Sustainable Commercial Roof Design
Initiatives and Challenges: Building practitioners are constantly trying to develop more energy efficient buildings while maintaining and/or improving the human comfort. There are initiatives and challenges that have been set by both private and public sectors such as Architecture 2030 Challenge (Mazria, 2012) and 2025 Commercial Buildings Initiative (US DOE, 2008). The US Department of Energy (DOE) has come up with the Net-Zero Commercial Building Initiative (CBI), which strives to develop Net-Zero Energy Buildings (NZEBs) for commercial buildings by the year 2025. A NZEB is a building which can generate an equivalent amount of energy as it consumes in a year period. The CBI was launched in the year 2008 and DOE is collaborating with National Laboratory Collaborative on Building Technologies (NLCBT), architectural and engineering companies, and building owners to meet the goals of the project. While USDOE’s 2025 NZEB Initiative is driven by a public sector, the Architecture 2030 Challenge is from a private sector initiated by Edward Mazria and his organization known as Architecture 2030. Its target is Carbon-Neutral buildings by 2030.
Roof and Its Significance: To achieve either carbon-neutral buildings by 2030 or NZEBs by 2025, two major activities are outstanding, which are Energy Efficiency and Renewable Energy. Currently, for example, existing commercial buildings’ Energy Use Intensities (EUIs) are about 90 kBtu/sqft-yr (CBECS, 2008). This EUI level should be reduced down to a level of 30-40 kBtu/sqft-yr through the implementation of Energy Efficiency Measures (EEMs). This optimized energy consumption level will then need to be met not by fossil fuel sources but by renewable energy sources to achieve NZEBs. In this regard, the roof area has a significant role and great potential to be utilized for both energy savings (Energy Efficiency) and energy generation (Renewable Energy). Energy savings could be realized by innovative daylighting roof design, which potentially results in electric lighting energy consumption reductions. Also, renewable energy generation, such as through solar PV installation, is a very typical implementation on the roof area. Therefore, there is no question on the importance of better utilizing roof in buildings. Currently, however, the roof design is not an integrated effort between architects, engineers, contractors, and consultants. Most architects consider and design roof with less attention as merely as a space for HVAC or as mostly as a green roof. Most engineers are not active players but contractors in this regard that just follow the design. Now, there is a clear need for roof to be maximized and optimized for the development of sustainable buildings. Therefore, this research aims to develop the strategies and a tool for optimizing roof functionality in commercial buildings.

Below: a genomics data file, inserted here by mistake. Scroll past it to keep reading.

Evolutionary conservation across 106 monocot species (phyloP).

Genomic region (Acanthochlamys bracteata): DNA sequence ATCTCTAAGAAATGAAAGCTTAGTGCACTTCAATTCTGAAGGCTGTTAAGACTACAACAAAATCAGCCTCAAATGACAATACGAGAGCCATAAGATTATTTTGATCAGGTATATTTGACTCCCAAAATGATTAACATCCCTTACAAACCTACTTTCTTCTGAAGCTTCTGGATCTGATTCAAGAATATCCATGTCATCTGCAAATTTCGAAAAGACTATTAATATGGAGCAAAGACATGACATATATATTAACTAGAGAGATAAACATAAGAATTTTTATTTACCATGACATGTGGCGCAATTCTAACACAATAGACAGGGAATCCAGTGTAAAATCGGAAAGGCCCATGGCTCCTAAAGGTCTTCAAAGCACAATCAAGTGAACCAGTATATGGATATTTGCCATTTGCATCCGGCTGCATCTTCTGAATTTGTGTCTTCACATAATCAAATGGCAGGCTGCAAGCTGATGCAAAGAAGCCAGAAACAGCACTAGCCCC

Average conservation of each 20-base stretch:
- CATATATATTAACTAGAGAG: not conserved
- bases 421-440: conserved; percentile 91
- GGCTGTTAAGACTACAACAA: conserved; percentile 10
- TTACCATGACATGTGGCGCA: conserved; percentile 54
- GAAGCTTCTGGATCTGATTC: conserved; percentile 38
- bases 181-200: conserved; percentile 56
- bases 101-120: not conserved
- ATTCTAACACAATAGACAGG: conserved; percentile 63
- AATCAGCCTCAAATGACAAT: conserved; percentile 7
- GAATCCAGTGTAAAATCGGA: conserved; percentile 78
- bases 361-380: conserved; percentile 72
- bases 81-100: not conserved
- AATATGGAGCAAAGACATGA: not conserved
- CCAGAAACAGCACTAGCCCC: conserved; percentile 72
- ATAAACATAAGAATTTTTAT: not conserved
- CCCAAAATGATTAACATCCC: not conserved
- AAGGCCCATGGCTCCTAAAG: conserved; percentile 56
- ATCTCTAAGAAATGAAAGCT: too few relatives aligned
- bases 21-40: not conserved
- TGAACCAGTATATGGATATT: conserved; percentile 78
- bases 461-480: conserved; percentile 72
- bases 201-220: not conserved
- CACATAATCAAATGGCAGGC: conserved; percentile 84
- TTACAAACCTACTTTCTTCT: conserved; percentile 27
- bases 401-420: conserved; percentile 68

Goals and Objectives: The goals of this research are 1) to make aware of the importance of maximizing and optimizing the use of roof in commercial buildings and 2) to offer a new paradigm for building practitioners to be able to systematically approach, design and develop roof as a key platform to achieve NZEBs by 2025 and carbon-neutral buildings by 2030.